Hospitals in Venezuela virtually closed for lack of materials

Hospitals all over Venezuela suffer from a critical shortage of basic medical materials, from saline to gloves and medications, causing a nationwide health crisis.

The president of the Venezuelan Medical Federation, Douglas León Natera, states that Venezuelan hospitals are "virtually closed" due to medical material shortages. In the group's estimate, 98 percent of the medical facilities have no way to operate.

"If they are open, it is because the health workers have decided to continue working at their own risk," he told the Agence France-Presse.

This oil-producing country imports 98 percent of its drugs and medical equipment, and the shortage of dollars and strict currency controls in the Venezuelan economy has severely affected all types of medical providers. The Pharmaceutical Federation estimates that drug shortages has reached 60 percent, while the Venezuelan Association of Distributors of Medical, Dental, Laboratory and Related Equipment (Avedem) reports there are "absolute deficiencies" in 85 percent of the products needed.

Monday, Venezuelan Health Minister Francisco Armada admitted there are medicine supply problems and some medicines cannot be found. However, he said that these flaws will be decided in a "very short term," following the recent granting of currency to companies in the medical sector for the purchase of medicines.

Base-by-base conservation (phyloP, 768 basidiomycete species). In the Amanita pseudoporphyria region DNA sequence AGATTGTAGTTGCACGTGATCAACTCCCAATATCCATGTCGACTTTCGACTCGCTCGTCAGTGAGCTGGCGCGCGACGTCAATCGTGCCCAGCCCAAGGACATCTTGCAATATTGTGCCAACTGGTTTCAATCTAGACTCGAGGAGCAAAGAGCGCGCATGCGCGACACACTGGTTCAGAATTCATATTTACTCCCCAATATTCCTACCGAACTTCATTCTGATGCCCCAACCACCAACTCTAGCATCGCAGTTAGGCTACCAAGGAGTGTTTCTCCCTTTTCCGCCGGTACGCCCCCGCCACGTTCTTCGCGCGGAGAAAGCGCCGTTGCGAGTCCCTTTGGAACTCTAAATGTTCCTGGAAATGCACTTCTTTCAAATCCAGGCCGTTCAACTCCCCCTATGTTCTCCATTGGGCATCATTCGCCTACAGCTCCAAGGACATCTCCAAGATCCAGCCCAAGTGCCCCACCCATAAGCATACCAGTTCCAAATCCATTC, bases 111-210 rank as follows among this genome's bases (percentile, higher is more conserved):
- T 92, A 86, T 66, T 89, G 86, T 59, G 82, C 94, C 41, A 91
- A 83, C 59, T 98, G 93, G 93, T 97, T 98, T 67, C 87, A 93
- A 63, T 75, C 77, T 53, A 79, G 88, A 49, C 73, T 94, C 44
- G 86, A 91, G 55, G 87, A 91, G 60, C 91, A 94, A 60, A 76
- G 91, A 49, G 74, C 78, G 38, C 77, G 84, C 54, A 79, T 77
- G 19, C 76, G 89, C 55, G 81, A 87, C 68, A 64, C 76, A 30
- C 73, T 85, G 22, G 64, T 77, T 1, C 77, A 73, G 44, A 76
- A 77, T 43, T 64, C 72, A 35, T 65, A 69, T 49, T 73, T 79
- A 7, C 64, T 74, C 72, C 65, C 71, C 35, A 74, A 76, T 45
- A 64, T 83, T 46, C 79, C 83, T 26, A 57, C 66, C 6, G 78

For the past year, the Venezuelan government has experienced a rapid decline in its foreign reserves despite the historical values ??of oil and $100 billion annually in oil sales. This led to a cut in the allocation of foreign exchange even for the health sector, considered a priority, which accumulated delays in payments to suppliers, generated the closure of external credit lines and drop import of products.

On several street protests throughout the past few months, doctors and nurses have declared a "health emergency."

Even in December 2013, President Nicolás Maduro himself called Venezuelan hospitals an "embarrassment," even though months earlier the government had allocated $47 million to address the problem.

Chavez daughter appointed as alternate UN ambassador

Venezuela's government named Maria Gabriela Chavez, the second daughter of the late President Hugo Chavez, as an alternate ambassador to the United Nations, a designation that sparked criticism from the opposition.

The second daughter of the first marriage of Hugo Chavez, who died in office in March 2013, will represent Venezuela at the UN as an alternate representative, along with the current Venezuelan Ambassador Samuel Moncada.

Although she had not held public office before, many believe the 34-year-old was the closest daughter to Hugo Chavez, who ruled Venezuela for 14 years. She often acted as first lady multiple times with her father at official events and international summits.

Opposition leaders accused Maria Gabriela Chavez in July before the public prosecutor for alleged corruption related to the importing of overpriced rice and corn from Argentina. These investigations are also being conducted in Buenos Aires.

She has denied the accusations, but the Venezuelan opposition has pointed out that this appointment could be a way to grant her diplomatic immunity.

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